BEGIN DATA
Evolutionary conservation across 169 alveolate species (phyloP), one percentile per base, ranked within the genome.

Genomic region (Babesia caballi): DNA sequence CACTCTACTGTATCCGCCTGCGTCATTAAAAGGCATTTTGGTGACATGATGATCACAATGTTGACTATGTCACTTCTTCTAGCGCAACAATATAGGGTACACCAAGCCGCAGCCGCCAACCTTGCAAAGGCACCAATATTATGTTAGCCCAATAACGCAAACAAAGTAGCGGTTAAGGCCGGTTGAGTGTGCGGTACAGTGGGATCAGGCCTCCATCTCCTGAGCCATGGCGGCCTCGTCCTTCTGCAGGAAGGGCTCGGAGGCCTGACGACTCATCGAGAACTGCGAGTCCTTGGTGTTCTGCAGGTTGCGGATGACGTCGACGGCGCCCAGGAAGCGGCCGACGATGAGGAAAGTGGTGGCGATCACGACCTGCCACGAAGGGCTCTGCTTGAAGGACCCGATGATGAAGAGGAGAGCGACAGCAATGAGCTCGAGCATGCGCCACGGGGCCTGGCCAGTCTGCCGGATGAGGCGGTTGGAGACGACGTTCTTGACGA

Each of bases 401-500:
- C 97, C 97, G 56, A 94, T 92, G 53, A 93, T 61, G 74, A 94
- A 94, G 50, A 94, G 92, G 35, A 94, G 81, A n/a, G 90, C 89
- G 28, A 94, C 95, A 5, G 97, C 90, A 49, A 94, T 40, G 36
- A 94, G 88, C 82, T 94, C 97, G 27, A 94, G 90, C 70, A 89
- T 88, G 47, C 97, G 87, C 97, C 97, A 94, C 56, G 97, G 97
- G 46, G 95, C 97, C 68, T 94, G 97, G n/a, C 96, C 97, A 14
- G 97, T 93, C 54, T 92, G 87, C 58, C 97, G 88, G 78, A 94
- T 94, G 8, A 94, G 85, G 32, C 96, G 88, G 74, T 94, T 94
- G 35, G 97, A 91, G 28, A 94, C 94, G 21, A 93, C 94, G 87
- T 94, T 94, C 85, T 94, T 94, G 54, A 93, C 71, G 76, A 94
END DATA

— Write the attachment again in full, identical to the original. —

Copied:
Evolutionary conservation across 169 alveolate species (phyloP), one percentile per base, ranked within the genome.

Genomic region (Babesia caballi): DNA sequence CACTCTACTGTATCCGCCTGCGTCATTAAAAGGCATTTTGGTGACATGATGATCACAATGTTGACTATGTCACTTCTTCTAGCGCAACAATATAGGGTACACCAAGCCGCAGCCGCCAACCTTGCAAAGGCACCAATATTATGTTAGCCCAATAACGCAAACAAAGTAGCGGTTAAGGCCGGTTGAGTGTGCGGTACAGTGGGATCAGGCCTCCATCTCCTGAGCCATGGCGGCCTCGTCCTTCTGCAGGAAGGGCTCGGAGGCCTGACGACTCATCGAGAACTGCGAGTCCTTGGTGTTCTGCAGGTTGCGGATGACGTCGACGGCGCCCAGGAAGCGGCCGACGATGAGGAAAGTGGTGGCGATCACGACCTGCCACGAAGGGCTCTGCTTGAAGGACCCGATGATGAAGAGGAGAGCGACAGCAATGAGCTCGAGCATGCGCCACGGGGCCTGGCCAGTCTGCCGGATGAGGCGGTTGGAGACGACGTTCTTGACGA

Each of bases 401-500:
- C 97, C 97, G 56, A 94, T 92, G 53, A 93, T 61, G 74, A 94
- A 94, G 50, A 94, G 92, G 35, A 94, G 81, A n/a, G 90, C 89
- G 28, A 94, C 95, A 5, G 97, C 90, A 49, A 94, T 40, G 36
- A 94, G 88, C 82, T 94, C 97, G 27, A 94, G 90, C 70, A 89
- T 88, G 47, C 97, G 87, C 97, C 97, A 94, C 56, G 97, G 97
- G 46, G 95, C 97, C 68, T 94, G 97, G n/a, C 96, C 97, A 14
- G 97, T 93, C 54, T 92, G 87, C 58, C 97, G 88, G 78, A 94
- T 94, G 8, A 94, G 85, G 32, C 96, G 88, G 74, T 94, T 94
- G 35, G 97, A 91, G 28, A 94, C 94, G 21, A 93, C 94, G 87
- T 94, T 94, C 85, T 94, T 94, G 54, A 93, C 71, G 76, A 94